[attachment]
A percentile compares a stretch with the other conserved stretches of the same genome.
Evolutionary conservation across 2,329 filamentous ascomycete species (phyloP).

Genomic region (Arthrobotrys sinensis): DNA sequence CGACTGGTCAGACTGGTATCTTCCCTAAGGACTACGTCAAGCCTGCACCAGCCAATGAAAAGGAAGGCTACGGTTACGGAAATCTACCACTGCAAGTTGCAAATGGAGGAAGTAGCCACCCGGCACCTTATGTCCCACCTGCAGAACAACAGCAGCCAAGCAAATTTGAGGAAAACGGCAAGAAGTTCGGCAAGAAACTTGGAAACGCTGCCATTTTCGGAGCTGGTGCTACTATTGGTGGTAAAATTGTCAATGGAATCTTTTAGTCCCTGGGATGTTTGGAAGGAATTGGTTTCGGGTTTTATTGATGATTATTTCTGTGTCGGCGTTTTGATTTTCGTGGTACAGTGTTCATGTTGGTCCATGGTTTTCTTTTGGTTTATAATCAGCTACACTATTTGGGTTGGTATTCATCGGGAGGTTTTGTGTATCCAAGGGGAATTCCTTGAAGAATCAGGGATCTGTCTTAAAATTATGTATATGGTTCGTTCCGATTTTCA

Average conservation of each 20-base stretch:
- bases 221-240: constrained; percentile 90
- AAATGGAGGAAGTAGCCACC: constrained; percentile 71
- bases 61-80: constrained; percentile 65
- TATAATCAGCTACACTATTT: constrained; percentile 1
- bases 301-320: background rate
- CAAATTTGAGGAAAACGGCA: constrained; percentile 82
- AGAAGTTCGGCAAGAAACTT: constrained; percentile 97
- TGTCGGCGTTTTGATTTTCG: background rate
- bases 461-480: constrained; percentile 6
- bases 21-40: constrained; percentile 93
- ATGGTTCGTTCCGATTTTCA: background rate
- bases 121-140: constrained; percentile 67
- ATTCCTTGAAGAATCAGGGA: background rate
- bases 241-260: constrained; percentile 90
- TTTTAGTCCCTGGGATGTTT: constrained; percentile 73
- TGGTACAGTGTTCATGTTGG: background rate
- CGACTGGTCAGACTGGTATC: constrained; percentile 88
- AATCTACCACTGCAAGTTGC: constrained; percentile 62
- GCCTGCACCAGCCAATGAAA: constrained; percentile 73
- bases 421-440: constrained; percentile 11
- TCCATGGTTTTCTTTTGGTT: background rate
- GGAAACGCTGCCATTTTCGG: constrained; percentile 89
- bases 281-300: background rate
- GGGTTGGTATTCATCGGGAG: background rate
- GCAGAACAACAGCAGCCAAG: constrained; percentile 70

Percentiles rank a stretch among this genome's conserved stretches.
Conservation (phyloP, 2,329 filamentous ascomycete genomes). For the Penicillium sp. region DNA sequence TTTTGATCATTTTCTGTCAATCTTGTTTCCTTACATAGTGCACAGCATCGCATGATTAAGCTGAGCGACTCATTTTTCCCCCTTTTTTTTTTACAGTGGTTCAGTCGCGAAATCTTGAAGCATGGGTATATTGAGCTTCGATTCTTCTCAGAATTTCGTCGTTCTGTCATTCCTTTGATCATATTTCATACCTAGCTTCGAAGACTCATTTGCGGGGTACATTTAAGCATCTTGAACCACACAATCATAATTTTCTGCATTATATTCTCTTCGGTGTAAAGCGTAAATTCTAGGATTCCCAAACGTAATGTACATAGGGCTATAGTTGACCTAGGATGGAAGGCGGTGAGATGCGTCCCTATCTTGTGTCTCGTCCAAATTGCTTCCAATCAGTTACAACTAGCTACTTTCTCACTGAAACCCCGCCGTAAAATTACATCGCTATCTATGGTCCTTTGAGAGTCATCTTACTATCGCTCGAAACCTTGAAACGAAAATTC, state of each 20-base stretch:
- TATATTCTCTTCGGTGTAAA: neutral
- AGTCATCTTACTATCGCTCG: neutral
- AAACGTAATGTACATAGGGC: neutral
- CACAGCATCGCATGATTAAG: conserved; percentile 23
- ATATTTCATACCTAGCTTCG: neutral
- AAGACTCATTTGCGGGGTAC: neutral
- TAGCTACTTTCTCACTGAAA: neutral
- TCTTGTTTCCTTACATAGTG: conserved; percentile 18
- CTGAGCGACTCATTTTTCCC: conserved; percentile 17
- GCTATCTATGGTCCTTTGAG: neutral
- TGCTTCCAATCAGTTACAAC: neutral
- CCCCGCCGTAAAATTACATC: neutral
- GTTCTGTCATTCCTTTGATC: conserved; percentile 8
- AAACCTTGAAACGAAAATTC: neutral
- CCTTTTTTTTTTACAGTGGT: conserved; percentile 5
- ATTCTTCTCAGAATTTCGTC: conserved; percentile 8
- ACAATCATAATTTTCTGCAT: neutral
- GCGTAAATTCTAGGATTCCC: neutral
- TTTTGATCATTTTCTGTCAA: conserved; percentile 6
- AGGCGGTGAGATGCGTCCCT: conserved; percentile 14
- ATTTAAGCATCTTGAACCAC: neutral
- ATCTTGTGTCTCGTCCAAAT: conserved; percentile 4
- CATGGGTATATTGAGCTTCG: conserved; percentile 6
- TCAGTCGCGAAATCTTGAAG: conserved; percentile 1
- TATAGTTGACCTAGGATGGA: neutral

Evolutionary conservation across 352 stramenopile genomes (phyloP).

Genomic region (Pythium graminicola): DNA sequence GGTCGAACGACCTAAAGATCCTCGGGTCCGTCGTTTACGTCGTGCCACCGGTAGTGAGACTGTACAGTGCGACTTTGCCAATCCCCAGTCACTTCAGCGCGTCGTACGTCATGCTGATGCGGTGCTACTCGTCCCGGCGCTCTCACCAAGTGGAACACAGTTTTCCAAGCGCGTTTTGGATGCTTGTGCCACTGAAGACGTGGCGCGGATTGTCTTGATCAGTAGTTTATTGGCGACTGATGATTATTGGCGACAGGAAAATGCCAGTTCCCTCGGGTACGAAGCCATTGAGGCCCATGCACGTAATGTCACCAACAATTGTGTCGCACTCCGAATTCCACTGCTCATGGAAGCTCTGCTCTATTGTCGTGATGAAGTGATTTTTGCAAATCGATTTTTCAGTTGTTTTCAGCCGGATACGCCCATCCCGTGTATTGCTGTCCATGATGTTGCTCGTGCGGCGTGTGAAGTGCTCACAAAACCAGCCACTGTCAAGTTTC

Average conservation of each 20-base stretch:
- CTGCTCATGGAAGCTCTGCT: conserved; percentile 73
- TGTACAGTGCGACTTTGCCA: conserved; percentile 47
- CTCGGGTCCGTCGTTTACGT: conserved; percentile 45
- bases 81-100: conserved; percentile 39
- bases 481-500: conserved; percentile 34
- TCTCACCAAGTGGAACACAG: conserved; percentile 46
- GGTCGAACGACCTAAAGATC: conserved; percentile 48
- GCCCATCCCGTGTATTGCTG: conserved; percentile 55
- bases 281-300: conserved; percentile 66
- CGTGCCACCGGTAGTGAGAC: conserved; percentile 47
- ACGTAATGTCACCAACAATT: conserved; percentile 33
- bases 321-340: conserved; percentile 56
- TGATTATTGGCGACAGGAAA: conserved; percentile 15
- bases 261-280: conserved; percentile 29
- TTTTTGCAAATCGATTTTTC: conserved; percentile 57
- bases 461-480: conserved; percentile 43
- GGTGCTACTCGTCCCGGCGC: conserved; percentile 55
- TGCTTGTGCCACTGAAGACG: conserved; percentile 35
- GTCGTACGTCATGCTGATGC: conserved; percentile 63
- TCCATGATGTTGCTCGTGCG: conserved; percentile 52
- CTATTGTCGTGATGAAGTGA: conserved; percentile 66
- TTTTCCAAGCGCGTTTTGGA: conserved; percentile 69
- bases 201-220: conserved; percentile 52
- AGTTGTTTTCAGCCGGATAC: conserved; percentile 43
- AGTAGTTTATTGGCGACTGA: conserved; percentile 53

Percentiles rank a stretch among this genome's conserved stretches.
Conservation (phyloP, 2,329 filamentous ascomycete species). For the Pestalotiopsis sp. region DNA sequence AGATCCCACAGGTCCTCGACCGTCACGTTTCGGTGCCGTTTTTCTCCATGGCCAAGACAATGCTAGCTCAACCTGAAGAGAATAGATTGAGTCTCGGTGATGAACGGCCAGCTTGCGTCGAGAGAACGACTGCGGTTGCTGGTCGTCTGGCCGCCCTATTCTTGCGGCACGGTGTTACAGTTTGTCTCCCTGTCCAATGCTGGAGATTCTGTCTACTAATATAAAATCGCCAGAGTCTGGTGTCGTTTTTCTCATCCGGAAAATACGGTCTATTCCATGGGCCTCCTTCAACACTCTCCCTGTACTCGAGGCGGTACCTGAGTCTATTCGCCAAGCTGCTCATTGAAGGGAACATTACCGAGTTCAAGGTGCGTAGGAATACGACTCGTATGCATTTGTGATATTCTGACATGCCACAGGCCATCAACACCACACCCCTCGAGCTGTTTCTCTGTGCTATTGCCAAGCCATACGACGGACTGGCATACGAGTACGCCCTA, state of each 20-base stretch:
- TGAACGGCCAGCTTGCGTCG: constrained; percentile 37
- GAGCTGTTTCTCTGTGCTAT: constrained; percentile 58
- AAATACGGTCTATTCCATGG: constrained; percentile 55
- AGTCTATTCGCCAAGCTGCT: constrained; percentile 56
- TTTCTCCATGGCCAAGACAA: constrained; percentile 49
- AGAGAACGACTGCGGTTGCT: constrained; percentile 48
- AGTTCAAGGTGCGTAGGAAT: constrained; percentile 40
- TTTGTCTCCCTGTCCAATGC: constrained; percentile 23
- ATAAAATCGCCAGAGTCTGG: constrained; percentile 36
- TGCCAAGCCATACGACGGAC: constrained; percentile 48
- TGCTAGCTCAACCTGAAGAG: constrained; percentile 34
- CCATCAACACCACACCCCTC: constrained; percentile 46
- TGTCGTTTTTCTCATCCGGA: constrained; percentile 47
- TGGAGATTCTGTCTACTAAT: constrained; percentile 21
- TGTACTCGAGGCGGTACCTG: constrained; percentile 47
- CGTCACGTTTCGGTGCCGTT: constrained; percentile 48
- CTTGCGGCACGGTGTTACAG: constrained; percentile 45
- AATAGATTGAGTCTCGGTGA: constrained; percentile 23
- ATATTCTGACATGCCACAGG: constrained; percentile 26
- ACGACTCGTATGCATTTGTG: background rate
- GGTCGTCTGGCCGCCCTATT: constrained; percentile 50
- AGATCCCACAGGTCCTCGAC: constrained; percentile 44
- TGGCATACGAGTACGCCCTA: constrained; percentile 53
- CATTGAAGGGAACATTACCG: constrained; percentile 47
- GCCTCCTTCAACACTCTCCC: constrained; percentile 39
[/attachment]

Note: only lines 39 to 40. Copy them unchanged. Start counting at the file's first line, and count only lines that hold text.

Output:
- TCTTGTTTCCTTACATAGTG: conserved; percentile 18
- CTGAGCGACTCATTTTTCCC: conserved; percentile 17